We followed commitment 5 “Children should never be harmed by their participation in research” through being attentive during all interactions with the pupils and avoiding any potential risks of harm when planning the study. We especially ensured that the workload for pupils remained balanced and no pressure of completing the homework is exerted.

We followed commitment 6 “Research must always obtain children’s informed and ongoing consent”. We obtained prior informed consent from the Biosphere Reserve committee, the school directors, commitment of the committee for education and culture, and the parents of the involved children. The project activities were also pre-announced in the local newsletter, received by every household of the valley. Informed assent from the pupils was sought during the first workshops. The children were then informed about the study and given the opportunity to dissent. However, we are aware that in school settings children may easily feel obliged to co-operate [20]. We did not receive any objections to participate in the research activity.

We followed commitment 7 “Ethical research requires ongoing reflection” in all interactions with the children through reflecting upon our practices and values and their influence on the pupils.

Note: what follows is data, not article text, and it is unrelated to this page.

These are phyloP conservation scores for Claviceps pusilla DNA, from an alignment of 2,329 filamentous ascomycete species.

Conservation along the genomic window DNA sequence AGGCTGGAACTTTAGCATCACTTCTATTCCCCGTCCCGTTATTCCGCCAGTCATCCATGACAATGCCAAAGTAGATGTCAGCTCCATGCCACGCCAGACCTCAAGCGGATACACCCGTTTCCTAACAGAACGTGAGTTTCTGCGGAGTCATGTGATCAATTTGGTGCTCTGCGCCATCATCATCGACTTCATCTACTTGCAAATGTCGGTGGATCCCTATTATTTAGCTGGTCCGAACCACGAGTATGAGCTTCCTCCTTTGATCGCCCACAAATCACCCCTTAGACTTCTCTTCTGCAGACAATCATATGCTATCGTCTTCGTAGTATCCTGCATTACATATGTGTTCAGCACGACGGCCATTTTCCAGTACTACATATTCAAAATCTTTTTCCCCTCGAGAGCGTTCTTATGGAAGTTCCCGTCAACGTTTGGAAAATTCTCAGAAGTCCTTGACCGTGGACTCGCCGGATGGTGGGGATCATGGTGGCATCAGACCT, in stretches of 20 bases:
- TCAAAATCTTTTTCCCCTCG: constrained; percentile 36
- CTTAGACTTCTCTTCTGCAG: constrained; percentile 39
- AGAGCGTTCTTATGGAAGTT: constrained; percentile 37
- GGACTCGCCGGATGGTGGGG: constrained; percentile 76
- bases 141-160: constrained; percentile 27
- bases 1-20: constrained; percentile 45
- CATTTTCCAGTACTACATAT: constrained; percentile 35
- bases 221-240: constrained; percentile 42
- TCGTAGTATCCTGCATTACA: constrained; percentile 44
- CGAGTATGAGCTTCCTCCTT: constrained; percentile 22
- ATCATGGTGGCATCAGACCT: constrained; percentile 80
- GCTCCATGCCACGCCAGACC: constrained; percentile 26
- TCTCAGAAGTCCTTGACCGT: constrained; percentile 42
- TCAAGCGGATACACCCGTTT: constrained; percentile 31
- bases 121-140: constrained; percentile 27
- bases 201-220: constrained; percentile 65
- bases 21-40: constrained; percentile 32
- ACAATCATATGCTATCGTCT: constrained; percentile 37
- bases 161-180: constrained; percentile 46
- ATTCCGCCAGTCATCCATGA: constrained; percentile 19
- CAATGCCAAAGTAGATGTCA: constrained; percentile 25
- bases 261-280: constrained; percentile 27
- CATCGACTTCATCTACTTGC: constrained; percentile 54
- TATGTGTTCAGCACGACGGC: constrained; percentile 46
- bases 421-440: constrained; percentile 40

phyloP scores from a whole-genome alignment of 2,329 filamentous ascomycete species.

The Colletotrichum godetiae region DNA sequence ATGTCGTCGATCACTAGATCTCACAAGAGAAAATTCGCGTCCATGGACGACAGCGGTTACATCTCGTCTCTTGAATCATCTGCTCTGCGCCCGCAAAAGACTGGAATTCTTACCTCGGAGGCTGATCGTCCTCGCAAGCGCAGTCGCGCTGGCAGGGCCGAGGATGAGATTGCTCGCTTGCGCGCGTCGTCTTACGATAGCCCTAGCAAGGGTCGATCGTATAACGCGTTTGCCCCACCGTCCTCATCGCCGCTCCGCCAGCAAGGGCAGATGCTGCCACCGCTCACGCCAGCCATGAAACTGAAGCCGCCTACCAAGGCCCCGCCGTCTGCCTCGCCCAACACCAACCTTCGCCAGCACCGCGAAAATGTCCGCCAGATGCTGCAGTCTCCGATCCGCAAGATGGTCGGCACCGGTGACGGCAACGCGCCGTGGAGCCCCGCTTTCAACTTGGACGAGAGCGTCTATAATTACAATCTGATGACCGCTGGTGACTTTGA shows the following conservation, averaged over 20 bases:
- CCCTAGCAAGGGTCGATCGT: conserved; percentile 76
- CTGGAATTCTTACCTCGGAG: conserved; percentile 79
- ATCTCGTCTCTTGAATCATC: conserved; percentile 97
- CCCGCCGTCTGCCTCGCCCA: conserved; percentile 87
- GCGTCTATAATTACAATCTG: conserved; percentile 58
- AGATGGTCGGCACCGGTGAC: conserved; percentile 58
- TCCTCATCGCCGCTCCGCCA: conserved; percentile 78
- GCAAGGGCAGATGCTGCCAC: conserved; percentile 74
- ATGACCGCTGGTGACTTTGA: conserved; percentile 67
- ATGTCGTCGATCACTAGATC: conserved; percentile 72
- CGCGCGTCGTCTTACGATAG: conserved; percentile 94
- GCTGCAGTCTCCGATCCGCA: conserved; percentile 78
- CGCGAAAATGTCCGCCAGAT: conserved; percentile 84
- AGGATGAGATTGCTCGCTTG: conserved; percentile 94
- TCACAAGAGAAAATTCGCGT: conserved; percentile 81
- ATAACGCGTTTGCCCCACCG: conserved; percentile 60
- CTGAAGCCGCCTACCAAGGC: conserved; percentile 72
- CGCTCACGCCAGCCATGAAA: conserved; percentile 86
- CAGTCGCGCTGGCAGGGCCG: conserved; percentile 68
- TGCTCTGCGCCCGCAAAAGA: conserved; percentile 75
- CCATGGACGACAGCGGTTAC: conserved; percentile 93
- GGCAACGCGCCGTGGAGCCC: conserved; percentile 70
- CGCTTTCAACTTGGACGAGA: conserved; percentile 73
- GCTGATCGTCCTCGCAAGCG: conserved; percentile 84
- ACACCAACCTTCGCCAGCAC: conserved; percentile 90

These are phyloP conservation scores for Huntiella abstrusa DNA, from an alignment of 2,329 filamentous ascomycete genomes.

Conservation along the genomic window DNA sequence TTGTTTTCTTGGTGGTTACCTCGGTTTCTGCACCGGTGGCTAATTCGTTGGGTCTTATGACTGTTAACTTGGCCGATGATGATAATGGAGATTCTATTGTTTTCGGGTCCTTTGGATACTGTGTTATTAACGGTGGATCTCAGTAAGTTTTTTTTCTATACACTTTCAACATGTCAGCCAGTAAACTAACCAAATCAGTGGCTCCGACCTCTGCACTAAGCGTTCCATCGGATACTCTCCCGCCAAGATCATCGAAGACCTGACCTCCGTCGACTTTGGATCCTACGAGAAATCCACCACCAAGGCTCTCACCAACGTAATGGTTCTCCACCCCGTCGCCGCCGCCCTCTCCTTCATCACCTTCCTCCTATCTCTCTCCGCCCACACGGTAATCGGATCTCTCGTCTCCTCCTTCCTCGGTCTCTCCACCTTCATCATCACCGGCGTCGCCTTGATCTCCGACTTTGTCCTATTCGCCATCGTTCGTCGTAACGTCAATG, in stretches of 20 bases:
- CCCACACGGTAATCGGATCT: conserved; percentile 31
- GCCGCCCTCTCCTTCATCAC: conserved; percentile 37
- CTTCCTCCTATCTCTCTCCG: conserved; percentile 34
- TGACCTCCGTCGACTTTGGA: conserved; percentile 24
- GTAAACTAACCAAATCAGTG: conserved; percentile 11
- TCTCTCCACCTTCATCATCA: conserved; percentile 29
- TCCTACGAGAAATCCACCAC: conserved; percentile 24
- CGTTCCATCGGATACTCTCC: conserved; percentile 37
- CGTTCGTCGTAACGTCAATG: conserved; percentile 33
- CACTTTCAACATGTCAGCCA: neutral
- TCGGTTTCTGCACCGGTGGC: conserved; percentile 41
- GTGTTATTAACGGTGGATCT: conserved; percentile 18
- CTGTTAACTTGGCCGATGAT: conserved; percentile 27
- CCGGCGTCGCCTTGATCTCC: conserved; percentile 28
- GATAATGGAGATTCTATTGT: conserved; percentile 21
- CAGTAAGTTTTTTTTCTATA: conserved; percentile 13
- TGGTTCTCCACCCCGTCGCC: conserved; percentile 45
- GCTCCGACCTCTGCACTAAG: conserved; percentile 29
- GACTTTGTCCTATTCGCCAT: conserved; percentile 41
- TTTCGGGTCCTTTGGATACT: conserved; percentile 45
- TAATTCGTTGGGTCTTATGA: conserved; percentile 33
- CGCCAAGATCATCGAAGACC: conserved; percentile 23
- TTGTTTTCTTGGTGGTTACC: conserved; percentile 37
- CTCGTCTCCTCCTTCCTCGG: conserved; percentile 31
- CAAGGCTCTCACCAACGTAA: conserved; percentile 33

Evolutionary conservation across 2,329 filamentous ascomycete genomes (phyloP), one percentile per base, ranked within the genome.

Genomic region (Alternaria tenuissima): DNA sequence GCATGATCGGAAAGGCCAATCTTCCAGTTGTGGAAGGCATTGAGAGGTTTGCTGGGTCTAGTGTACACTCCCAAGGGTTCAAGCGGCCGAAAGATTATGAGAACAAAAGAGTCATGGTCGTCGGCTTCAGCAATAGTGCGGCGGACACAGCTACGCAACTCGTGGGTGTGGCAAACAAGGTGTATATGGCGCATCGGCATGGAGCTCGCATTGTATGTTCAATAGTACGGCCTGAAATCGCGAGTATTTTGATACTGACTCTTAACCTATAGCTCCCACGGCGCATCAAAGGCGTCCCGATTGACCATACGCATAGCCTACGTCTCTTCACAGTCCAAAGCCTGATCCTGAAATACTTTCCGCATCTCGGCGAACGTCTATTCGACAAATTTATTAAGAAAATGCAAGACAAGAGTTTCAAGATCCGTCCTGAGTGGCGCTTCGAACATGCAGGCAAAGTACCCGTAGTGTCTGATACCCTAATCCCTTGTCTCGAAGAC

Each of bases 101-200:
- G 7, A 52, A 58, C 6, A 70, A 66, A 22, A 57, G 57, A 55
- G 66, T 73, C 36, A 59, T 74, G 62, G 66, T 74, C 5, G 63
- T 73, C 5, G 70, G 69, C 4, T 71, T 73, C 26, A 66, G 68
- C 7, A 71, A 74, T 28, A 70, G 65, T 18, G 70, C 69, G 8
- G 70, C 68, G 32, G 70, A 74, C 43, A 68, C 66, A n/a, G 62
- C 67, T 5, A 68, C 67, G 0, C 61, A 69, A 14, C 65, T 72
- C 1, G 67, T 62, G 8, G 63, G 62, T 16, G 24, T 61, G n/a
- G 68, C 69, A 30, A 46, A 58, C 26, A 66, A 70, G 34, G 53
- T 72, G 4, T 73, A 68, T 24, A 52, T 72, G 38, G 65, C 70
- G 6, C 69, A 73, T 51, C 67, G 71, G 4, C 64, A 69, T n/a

Remarks and limitations of the study design

The motivations used for the structured interviews were almost exclusively proposed by female farmers, identified through snowball sampling. Hence, as we did not use a stratified sample, we cannot be sure that the motivations found contain all motivations relevant for wild plant gathering in the GWT.

Also, the motivations used were listed by the interviewees spontaneously during the course of the interviews and were not elicited in distinct questions about motivations. Including such distinct questions might have resulted in further motivations.

We took several precautions to ensure good data quality and responsiveness of informants. These included developing the questionnaire together with teachers and local actors and in a child-oriented way, two pre-tests in real interview settings, the conduct of preparation workshops for the children taking part in the study, pre-information of the local population about the study by means of a local newsletter, an information letter for the parents of the participating children and an information meeting with some parents. However, as is the case with many other methods where the investigator does not directly witness the collection of data, the children and their informants filled in the questionnaires without the attendance of a researcher and we therefore cannot guarantee that there were no misunderstandings in answering the questionnaires and that each questionnaire was really filled in by one person at a time and without being influenced.

Results

Descriptive statistics

The farmers mentioned 13 motivations for gathering wild plants and four motivations for not gathering in the semi-structured interviews (Table 1).
Table 1

Motivations for (not) gathering wild plants in the Biosphere Reserve Grosses Walsertal, in German and English translation

Motivation Number

Motivations for gathering wild plants…

…in German

… in English translation

1

Ich sammle wildwachsende Pflanzen, weil… / I gather wild plants because…

…ich gerne in der Natur draußen bin

…I like to be in nature

2

…ich damit etwas Geld verdiene

…I earn some money

3

…das die Mutter/der Vater immer schon gemacht haben